B-30.61.059
"Sampit, where people pause in their journeys. You see the mosque, and on the right with its high entrance arch the Koran School." Göttin, Johann Wilhelm (Mr), date early : 1939-01-01.0., date late : 1939-12-31.0.


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ISLAMIC MOSQUES AND TOMBS

The development of mosque architecture began in the first Hijra century and many mosques thereafter were fashioned on the Prophet’s mosque at Medina – a basic structure, which was square in plan with columns made of palm tree trunks, an open courtyard and mud brick walls. In fact, in its original idea, the mosque or masjid is a representation of Islamic architecture in its simplest form, an enclosure for community gathering and prayer, the reading of the Quran and other religious functions. This building type, often comprises an open courtyard surrounded by a pillared verandah, with the covered areas capped by a dome – the archetypal image of the mosque. Although the primary function of the mosque is prayer, through history mosques have also been used for political, judicial, social, military and educational functions, with a school or library attached to some mosques. As a socio-religious institution, the mosque has acquired the function of a focal community centre in most Islamic societies.
B-30.61.059 : "Sampit, where people pause in their journeys. You see the mosque, and on the right with its high entrance arch the Koran School."
QQ-30.033.0020 : "Cairo, mosque with dome."
QQ-30.033.0021 : "Cairo, the Blue Mosque with its minaret."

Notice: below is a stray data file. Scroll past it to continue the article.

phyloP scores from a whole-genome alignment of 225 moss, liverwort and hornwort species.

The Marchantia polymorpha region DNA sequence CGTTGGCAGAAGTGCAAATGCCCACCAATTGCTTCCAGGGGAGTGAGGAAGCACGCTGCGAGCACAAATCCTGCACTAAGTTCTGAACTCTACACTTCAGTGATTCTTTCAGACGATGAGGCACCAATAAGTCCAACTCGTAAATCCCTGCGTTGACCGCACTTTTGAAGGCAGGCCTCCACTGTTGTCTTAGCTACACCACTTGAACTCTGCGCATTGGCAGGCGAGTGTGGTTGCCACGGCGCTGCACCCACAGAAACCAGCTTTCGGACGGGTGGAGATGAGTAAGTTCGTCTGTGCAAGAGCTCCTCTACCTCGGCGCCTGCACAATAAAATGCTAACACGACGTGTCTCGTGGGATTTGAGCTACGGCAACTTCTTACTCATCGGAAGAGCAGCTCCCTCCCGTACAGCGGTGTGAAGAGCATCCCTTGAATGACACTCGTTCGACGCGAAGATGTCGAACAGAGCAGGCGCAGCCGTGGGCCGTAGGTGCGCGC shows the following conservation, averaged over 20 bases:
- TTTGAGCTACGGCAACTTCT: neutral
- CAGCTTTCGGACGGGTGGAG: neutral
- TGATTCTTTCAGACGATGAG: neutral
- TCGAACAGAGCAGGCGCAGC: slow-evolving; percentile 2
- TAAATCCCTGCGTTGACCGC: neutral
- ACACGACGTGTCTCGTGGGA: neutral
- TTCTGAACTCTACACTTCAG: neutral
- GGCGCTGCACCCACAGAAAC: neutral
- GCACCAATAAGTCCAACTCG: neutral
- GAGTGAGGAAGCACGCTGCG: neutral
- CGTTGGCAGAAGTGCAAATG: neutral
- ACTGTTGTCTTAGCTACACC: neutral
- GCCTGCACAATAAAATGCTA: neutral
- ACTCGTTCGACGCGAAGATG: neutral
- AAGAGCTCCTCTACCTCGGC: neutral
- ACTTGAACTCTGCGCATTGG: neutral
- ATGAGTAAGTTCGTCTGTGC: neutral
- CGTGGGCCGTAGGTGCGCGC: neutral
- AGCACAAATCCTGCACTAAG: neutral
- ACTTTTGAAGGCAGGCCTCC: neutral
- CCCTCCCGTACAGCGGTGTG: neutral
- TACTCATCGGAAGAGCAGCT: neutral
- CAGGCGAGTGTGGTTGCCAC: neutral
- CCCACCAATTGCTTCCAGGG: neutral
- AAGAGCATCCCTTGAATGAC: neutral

QQ-30.068.0014 : "Cairo."
QU-30.003.0103 : "Street in Accra."
QW-30.016.0001 : "The mosque of 100 arches & 100 domes"

The mosque is divided into certain essential segments: a wall or qibla facing Mecca, the Holy City, with an adjoining porch or portico protecting the assembly from the sun and a pool or other source of water used for ritual cleansing often located at the centre of the courtyard or sahn. A sacred niche, the mihrab, located in the qibla wall, points in the direction of Mecca and it is here that Muslims pray, facing Mecca. Some mosques could have a number of mihrabs for decorative or functional purposes. To the right of the mihrab is the minbar or pulpit for the reading of the Quran. Many larger mosques where Muslims gather for Friday or Juma prayers are called the Jama, Jami or Juma Masjids. Minarets were later additions to mosque architecture. Symbolic of power, they served as a place from where the muezzin's call of prayer could be heard far and wide. Naturally, as this basic type was adapted to different locales across the Middle East and Asia, the form of the building evolved, not only to synthesise local architectural elements, but more importantly to integrate details resulting from the availability of material and responses to climatic conditions, cultural traditions and available technologies.

ISLAMIC MOSQUES AND TOMBS | Pages: 1 2 3 4
TOMBS | Pages: 1
INDIA & BIJAPUR | Pages: 1 2 3 4 5 6
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